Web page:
I ignored it all the same and bought the ticket. Over the following days, I attempted to rationalise and justify my decision as being a good one. My first justification was that it was my hard-earned cash and I could do whatever I like with it. Unfortunately, this reasoning is very superficial, and its sparkle soon faded. My Mum’s words of wisdom came next: “You have to spend money to make money”. My spending was helping the local economy make money – I skilfully argued with myself – and you never know who I could meet there or what opportunity may come out of going. This reasoning was more plausible, but I was still yet to be fully convinced.

It was the English philosopher, John Stuart Mill (also a polymath), who assured me that my purchase was justified. Mill developed Jeremy Bentham’s greatest happiness principle to incorporate the idea of assessing happiness on its value and desirability. Bentham’s theory on utilitarianism was non-judgemental: it was not the quality of the thing that made you happy which counted because all preferences were rated equally. What only mattered was whether this thing also made most people happy too. To Bentham, the enjoyment of watching reality TV shows would be of the same value as the enjoyment of watching Shakespeare.

However, the idea of all preferences being equal raised moral questions: surely it would still be morally wrong for society to allow horrible goods e.g blood sports even if this pleased the greatest number in society? Mill tried to rectify such an outcome occurring in his essay Utilitarianism (1861) by developing the happiness principle on the basis of “higher and lower pleasures”: society does value one good over another, and that the higher pleasures are the ones which contribute to society’s greater good. Thus “higher pleasures” are goods which are more valuable or desirable; they appeal to our higher senses and faculties. Perhaps they are harder or more difficult to acquire, comprehend or grasp, but we know intrinsically that they raise the quality of our being.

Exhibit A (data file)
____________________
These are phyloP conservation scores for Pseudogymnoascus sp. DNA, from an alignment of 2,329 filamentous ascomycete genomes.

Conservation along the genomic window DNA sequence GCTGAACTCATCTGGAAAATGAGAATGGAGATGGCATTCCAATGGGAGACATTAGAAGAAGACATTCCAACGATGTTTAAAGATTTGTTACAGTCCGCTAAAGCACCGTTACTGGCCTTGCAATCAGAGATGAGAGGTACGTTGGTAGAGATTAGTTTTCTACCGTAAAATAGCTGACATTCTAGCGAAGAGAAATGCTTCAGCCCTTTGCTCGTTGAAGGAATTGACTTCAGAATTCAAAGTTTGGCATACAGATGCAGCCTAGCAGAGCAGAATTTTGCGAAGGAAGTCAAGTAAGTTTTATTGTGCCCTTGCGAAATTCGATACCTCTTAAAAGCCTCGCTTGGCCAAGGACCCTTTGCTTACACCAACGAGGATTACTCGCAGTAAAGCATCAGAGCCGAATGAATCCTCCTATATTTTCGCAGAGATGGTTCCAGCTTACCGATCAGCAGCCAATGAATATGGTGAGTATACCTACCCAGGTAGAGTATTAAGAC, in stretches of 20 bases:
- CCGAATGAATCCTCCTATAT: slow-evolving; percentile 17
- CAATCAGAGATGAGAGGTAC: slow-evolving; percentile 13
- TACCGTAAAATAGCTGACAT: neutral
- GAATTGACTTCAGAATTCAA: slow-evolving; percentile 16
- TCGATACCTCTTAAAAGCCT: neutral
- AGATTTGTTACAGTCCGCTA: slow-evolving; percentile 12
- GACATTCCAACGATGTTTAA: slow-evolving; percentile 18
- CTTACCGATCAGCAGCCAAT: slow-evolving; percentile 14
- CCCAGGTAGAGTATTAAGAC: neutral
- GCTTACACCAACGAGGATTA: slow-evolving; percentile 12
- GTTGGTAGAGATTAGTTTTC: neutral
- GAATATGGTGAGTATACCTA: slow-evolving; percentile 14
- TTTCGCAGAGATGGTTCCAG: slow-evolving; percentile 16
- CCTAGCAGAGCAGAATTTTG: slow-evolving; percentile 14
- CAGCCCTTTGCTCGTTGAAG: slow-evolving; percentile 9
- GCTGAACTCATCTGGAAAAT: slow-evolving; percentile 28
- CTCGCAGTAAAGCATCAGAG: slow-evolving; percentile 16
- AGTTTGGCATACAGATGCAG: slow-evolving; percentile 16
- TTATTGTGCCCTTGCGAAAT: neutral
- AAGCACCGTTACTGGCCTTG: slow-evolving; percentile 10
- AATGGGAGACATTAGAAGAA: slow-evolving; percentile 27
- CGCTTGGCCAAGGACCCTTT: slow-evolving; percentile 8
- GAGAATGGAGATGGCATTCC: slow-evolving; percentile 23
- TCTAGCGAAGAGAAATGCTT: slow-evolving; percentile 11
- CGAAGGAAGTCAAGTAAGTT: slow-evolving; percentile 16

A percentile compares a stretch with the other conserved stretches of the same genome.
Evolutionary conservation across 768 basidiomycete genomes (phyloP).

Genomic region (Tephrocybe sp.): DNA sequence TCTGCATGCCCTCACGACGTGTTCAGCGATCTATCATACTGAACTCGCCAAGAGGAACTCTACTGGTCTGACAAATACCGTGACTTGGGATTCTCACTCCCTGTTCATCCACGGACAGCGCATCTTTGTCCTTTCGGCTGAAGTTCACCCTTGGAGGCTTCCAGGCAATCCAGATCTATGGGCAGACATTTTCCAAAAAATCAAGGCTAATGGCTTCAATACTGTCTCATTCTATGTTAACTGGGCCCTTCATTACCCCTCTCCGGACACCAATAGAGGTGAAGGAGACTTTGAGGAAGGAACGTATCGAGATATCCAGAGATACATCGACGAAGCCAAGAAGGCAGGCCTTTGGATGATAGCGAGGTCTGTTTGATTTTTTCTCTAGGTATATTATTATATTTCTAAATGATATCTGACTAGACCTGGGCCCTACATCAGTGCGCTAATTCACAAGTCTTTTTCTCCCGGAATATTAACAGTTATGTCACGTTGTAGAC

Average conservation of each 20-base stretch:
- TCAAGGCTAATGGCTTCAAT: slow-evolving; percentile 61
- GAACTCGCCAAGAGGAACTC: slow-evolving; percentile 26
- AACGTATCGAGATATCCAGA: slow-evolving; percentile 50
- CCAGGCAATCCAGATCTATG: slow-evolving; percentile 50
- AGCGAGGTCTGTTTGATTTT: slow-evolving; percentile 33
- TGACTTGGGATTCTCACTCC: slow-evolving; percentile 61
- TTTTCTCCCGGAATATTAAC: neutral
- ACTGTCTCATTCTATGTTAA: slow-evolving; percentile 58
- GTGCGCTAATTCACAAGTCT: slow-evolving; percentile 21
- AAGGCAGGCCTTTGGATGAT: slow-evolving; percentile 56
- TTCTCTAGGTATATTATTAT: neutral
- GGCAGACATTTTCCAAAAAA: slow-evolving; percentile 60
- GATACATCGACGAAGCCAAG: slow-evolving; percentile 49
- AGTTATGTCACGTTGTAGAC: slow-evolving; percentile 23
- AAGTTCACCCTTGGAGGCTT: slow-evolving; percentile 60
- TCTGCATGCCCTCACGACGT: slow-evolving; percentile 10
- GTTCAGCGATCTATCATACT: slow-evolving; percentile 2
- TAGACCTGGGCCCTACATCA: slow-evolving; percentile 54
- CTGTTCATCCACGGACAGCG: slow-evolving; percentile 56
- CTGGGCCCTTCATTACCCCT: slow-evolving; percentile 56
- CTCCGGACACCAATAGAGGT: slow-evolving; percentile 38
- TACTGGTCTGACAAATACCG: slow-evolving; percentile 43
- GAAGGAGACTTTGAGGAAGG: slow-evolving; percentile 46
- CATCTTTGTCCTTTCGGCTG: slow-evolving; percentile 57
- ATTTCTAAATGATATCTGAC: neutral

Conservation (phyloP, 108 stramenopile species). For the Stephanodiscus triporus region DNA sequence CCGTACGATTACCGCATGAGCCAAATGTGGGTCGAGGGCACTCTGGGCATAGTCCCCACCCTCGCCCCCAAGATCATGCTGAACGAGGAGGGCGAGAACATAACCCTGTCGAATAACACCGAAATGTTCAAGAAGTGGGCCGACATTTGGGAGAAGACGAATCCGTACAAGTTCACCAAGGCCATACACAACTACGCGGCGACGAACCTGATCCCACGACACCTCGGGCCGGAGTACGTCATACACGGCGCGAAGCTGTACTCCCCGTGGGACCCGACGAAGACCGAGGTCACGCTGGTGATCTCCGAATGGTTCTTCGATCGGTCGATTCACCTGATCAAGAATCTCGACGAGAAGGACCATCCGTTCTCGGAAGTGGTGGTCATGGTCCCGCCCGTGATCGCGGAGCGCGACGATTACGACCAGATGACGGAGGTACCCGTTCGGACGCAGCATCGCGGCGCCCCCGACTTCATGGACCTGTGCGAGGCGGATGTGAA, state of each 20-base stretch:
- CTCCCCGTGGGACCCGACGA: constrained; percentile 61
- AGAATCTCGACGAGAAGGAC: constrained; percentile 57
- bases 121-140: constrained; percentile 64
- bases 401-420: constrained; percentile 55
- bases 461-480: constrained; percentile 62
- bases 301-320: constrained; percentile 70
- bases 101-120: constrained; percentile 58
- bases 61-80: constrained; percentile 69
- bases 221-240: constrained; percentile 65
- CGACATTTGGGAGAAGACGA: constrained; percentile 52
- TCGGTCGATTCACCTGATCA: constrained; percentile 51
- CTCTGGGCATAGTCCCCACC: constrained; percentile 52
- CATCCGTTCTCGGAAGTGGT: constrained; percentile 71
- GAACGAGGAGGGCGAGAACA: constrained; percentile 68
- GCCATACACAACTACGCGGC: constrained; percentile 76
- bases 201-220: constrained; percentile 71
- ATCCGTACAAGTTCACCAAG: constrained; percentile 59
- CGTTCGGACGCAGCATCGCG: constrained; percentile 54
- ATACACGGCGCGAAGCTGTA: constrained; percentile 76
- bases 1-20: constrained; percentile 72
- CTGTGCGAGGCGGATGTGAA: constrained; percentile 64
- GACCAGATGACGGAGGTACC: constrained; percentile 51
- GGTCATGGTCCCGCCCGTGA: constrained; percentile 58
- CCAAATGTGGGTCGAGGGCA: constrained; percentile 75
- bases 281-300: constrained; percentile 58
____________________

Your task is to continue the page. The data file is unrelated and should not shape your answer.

To me, watching a Jazz concert is a higher pleasure, and ever since I started the Jazz appreciation course, I have begun to understand how technically difficult Jazz is and how creatively ingenious its musicians are. I think John Stuart Mill provides an excellent moral justification for me forking out more than I would expect to for a Jazz concert.

When caught in a position of living on a budget and trying to save for a rainy day, it is natural to give ourselves a hard time about spending money on a pleasure that may seem like a waste. Nevertheless, if this is a pleasure that cultivates our mind, which adds to our character and nobility (and in the grand of scheme of things, it is affordable), then we should be reluctant to deny ourselves such a pleasure.